Does Liquid Chlorine Raise pH?

On June 28th, if you recall, we discussed with pool/spa water chemistry expert Richard Falk the impact of sodium hypochlorite on pH in our piece titled “Liquid Chlorine Raises pH, or Does it?“. Richard explained that the pH rise folks typically experience in swimming pools comes from the outgassing of carbon dioxide, and not from hypochlorites. In part 2 of this 2-part series, we pose the same question to leading industry scientist Robert Lowry.

Photo Credit: A Grande Choice Pool & Spa, Inc in Englewood, FL

Sodium Hypochlorite (NaOCl) is one of the more popular methods of chlorinating swimming pool water in both commercial and residential applications. When NaOCl (liquid chlorine) is added to water HOCl, Na+, and OH– is formed. However, what happens after the hypochlorous acid (HOCl) is used up (either due to UV from sunlight, or as the chlorine sanitizes and disinfects) is a common topic for debate among pool operators. Chemically, the HOCl becomes HCl (hydrochloric acid) in the process – no one is arguing this. The controversy is regarding whether the amount of acid (HCl) produced is enough to counter balance the initial increase in pH the dose had generated.

To clarify, I had reached out to both Richard Falk and leading industry scientist Robert Lowry for their thoughts on the chemical reaction. Initially seeking a brief explanation in a “paragraph”, what I received in return was so much more:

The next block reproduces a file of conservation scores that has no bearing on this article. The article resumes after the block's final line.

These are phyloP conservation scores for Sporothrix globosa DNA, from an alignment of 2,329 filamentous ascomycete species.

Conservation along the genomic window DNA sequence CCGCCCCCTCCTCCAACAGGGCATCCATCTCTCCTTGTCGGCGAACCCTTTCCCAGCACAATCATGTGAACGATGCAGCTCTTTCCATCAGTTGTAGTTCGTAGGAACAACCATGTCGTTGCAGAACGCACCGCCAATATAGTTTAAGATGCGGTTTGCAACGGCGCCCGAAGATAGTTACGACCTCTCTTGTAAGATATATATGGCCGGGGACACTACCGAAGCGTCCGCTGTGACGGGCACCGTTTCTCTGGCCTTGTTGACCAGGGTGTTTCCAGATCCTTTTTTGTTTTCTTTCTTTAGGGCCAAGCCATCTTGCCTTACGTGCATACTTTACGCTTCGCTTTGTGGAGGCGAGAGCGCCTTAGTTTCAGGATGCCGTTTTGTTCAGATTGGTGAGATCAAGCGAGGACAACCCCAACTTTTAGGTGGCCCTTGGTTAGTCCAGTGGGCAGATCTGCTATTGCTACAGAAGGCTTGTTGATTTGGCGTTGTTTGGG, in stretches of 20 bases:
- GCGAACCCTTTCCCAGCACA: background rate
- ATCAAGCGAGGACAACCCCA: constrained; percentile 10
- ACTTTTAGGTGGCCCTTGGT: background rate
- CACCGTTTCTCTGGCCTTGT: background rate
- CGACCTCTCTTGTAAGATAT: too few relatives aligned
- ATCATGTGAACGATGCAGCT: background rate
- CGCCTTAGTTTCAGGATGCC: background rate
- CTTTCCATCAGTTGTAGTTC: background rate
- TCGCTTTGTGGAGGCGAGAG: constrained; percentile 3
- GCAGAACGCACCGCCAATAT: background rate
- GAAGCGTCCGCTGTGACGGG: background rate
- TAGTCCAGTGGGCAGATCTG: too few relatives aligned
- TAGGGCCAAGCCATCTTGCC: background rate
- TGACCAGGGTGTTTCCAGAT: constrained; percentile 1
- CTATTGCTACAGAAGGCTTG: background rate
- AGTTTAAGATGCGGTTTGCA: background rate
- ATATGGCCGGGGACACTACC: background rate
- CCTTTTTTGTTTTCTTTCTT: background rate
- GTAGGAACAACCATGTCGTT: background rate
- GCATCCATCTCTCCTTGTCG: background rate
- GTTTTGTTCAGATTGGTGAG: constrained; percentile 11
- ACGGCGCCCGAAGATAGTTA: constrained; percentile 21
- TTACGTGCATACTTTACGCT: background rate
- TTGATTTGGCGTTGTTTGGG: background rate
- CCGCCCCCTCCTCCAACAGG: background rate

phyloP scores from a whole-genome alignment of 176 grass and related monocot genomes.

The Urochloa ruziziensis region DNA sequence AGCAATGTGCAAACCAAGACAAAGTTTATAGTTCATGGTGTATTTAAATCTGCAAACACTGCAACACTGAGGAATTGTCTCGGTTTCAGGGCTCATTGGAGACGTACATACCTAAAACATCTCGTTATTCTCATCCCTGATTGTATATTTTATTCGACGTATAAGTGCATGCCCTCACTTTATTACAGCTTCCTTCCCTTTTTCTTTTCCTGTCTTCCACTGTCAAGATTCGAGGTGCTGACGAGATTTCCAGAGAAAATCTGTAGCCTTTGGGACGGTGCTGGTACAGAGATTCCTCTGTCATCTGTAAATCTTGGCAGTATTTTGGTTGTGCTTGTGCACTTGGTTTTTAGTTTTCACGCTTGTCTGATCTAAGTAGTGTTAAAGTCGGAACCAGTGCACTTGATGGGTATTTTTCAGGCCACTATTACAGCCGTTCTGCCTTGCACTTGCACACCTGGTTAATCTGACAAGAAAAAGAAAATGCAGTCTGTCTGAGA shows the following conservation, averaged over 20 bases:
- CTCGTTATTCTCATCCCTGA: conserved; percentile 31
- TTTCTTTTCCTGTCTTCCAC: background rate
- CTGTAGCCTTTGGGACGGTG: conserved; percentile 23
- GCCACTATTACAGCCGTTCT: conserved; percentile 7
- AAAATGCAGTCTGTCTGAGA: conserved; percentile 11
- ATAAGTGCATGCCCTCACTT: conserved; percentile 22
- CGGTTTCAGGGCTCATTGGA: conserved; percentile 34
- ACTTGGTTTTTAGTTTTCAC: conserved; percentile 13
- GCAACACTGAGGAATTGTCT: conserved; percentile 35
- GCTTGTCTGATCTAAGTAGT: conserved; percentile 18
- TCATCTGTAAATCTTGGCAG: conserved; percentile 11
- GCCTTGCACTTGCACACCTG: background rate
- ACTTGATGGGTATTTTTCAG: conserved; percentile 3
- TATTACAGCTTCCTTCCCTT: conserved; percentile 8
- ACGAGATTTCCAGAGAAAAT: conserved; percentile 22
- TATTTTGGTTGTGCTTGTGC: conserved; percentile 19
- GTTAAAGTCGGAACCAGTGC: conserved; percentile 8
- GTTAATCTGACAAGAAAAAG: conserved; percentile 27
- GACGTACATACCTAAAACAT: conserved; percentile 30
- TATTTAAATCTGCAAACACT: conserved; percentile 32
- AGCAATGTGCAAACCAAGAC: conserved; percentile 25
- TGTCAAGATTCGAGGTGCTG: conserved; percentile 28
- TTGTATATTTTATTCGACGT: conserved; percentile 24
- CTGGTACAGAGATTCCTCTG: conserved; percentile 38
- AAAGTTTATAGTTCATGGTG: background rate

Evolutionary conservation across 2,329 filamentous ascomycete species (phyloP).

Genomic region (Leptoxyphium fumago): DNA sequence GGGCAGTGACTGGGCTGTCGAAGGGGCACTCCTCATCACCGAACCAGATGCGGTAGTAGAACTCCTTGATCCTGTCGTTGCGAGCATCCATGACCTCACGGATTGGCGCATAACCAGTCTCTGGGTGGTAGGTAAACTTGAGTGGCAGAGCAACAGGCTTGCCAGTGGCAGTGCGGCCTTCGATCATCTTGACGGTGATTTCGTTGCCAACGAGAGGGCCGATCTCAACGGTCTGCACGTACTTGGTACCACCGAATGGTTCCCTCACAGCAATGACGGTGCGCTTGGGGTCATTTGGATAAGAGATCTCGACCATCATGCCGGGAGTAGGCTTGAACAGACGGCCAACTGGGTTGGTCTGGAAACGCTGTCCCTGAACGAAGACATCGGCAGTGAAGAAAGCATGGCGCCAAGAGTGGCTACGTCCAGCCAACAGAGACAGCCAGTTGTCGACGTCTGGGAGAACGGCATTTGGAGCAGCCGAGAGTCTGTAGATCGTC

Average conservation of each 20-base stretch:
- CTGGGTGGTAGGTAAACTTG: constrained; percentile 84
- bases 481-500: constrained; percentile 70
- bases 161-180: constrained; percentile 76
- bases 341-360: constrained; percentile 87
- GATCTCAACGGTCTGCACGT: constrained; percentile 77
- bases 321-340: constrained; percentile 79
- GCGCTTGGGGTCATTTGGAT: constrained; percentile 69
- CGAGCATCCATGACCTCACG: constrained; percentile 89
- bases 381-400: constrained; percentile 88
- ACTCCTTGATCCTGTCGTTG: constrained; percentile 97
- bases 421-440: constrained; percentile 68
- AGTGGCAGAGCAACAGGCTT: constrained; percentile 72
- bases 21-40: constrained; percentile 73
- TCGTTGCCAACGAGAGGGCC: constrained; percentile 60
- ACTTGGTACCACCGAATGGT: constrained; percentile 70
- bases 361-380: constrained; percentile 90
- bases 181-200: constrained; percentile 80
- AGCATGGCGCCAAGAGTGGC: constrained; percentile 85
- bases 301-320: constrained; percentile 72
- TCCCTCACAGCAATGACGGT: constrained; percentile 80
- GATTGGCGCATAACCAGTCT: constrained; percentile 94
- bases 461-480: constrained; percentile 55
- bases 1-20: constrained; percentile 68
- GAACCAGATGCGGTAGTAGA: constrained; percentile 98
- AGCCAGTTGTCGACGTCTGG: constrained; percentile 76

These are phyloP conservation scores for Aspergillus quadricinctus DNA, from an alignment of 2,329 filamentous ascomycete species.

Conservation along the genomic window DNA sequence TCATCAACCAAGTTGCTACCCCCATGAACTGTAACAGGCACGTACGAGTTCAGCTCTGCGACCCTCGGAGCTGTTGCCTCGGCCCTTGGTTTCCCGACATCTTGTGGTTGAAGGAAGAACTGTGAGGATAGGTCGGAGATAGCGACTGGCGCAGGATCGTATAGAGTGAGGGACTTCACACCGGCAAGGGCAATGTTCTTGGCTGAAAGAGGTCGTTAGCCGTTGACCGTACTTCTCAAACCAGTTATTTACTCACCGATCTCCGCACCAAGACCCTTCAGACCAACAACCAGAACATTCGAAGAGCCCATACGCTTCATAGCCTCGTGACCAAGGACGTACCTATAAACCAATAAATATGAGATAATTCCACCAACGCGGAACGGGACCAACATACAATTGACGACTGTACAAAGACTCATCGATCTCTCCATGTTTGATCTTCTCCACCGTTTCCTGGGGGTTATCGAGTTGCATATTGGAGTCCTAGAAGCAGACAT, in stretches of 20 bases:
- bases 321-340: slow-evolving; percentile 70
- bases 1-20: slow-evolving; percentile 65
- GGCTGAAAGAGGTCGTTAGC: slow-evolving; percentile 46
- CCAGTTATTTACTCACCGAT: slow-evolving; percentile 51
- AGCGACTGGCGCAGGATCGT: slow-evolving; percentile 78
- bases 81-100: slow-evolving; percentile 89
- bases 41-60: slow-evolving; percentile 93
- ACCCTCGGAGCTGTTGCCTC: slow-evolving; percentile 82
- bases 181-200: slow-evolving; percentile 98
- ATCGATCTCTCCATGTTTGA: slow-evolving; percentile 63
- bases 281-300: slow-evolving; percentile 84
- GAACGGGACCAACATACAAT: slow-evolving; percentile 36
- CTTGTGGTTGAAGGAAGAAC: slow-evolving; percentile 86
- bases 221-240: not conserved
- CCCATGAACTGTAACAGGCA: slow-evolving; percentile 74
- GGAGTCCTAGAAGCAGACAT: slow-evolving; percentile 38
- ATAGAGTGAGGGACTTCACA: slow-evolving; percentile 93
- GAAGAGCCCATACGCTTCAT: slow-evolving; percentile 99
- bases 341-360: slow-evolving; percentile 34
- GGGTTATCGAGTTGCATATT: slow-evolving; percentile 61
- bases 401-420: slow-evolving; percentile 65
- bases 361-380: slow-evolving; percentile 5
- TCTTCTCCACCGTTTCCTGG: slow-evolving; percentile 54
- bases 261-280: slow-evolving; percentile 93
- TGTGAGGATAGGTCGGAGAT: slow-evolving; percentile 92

So if I am using liquid chlorine and it does not raise pH, what is causing the pH to go up all the time?

Robert W. Lowry (AKA: The Water Coach)

According to chemical consultant, author, and pool/spa water chemistry expert Robert Lowry (AKA: The Water Coach), “The short answer is that you have the wrong or too high TA (total alkalinity). I usually recommend 90 ppm as a starting Target TA. If at this target the pH is drifting up, then change the Target to 10 ppm less or 80 ppm. And if that doesn’t work, try 70 ppm TA. If on the other hand your pH is drifting low, raise the Target TA to 100 ppm. Again, change in increments of 10 ppm until pH is stable.”


Robert Lowry went on to explain: The problem is that when the TA level is too high there is a lot of outgassing of carbon dioxide (CO2) that causes the pH to rise. You may also have a lot of splashing and aeration in the pool that accelerates such outgassing. If you were to let the TA drop to 80 ppm or even a little lower, you will find that the rate of pH rise will slow, especially if you target a pH of 7.5. If you find that a lower TA level helps, then you may need to raise the Calcium Hardness (CH) level a little bit to compensate for the saturation index to protect plaster surfaces.

Aeration of the water and turbulence will raise the pH theoretically until the amount of carbon dioxide in the water is in equilibrium with the air. This pH of equilibrium then depends on the TA level. At roughly 200 ppm TA (ignoring CYA), the pH could theoretically rise to 8.77, but in practice you will see it on go up to about 8.5 or less.